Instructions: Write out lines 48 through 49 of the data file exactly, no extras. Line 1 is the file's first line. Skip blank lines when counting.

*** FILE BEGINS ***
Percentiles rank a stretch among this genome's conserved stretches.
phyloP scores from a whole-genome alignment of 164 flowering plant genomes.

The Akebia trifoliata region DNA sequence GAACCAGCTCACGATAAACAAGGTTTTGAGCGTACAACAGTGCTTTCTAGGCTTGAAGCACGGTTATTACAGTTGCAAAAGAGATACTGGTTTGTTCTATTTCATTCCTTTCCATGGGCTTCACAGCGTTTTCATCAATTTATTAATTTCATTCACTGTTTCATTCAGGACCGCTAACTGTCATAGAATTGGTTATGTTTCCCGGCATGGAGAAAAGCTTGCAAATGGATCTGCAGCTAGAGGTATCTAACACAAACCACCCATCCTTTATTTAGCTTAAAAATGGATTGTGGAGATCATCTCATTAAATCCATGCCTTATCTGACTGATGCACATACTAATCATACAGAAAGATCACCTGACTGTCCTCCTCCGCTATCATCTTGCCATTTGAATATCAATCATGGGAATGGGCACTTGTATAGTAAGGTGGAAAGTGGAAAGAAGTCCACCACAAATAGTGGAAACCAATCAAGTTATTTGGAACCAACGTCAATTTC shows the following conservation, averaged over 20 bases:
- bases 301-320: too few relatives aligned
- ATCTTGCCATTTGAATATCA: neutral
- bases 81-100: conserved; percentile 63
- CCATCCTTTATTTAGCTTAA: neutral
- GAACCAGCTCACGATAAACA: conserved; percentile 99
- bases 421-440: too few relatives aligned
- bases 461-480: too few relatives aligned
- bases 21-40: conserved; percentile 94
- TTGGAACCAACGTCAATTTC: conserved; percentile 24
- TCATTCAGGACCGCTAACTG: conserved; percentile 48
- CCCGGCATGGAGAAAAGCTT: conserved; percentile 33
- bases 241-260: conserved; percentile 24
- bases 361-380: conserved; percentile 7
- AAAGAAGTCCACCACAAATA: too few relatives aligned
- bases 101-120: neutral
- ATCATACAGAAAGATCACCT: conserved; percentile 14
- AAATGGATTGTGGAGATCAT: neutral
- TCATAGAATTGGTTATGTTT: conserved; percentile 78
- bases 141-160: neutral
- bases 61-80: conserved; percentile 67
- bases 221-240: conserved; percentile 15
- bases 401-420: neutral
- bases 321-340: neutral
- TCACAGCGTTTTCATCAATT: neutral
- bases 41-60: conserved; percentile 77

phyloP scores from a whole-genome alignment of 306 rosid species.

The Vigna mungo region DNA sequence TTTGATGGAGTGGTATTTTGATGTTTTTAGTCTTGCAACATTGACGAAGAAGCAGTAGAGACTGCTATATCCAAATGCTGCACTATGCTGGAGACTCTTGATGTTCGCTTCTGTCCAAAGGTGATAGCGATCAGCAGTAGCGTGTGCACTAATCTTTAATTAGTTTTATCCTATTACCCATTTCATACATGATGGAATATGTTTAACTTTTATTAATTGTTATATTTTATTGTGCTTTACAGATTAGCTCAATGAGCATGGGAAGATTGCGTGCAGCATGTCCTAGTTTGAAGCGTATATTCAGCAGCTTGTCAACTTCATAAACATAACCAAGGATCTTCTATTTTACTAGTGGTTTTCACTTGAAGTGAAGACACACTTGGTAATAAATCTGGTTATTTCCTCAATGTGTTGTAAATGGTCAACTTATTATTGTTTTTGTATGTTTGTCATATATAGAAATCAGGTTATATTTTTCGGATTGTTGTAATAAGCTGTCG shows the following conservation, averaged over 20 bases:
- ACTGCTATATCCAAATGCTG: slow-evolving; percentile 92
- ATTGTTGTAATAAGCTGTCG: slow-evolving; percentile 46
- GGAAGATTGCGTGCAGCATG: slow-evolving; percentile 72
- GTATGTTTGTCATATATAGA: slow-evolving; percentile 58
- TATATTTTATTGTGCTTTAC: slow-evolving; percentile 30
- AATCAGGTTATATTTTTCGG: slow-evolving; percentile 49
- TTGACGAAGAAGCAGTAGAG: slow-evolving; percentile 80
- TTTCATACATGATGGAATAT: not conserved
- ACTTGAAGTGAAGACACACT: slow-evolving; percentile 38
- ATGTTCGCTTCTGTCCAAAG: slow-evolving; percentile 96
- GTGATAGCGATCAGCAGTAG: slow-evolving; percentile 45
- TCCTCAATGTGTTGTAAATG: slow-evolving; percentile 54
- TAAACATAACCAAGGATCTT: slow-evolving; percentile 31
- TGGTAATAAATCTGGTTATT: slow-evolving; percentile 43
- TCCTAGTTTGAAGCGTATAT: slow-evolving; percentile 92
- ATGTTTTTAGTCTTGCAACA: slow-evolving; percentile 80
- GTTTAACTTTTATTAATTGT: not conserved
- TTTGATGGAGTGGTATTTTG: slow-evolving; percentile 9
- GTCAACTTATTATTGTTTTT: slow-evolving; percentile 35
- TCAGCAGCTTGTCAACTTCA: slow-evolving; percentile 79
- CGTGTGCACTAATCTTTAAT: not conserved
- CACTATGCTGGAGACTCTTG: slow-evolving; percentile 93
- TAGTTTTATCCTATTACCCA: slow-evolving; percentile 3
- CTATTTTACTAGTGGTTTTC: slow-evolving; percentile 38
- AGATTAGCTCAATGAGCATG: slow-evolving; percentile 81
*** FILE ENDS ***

- TTTGATGGAGTGGTATTTTG: slow-evolving; percentile 9
- GTCAACTTATTATTGTTTTT: slow-evolving; percentile 35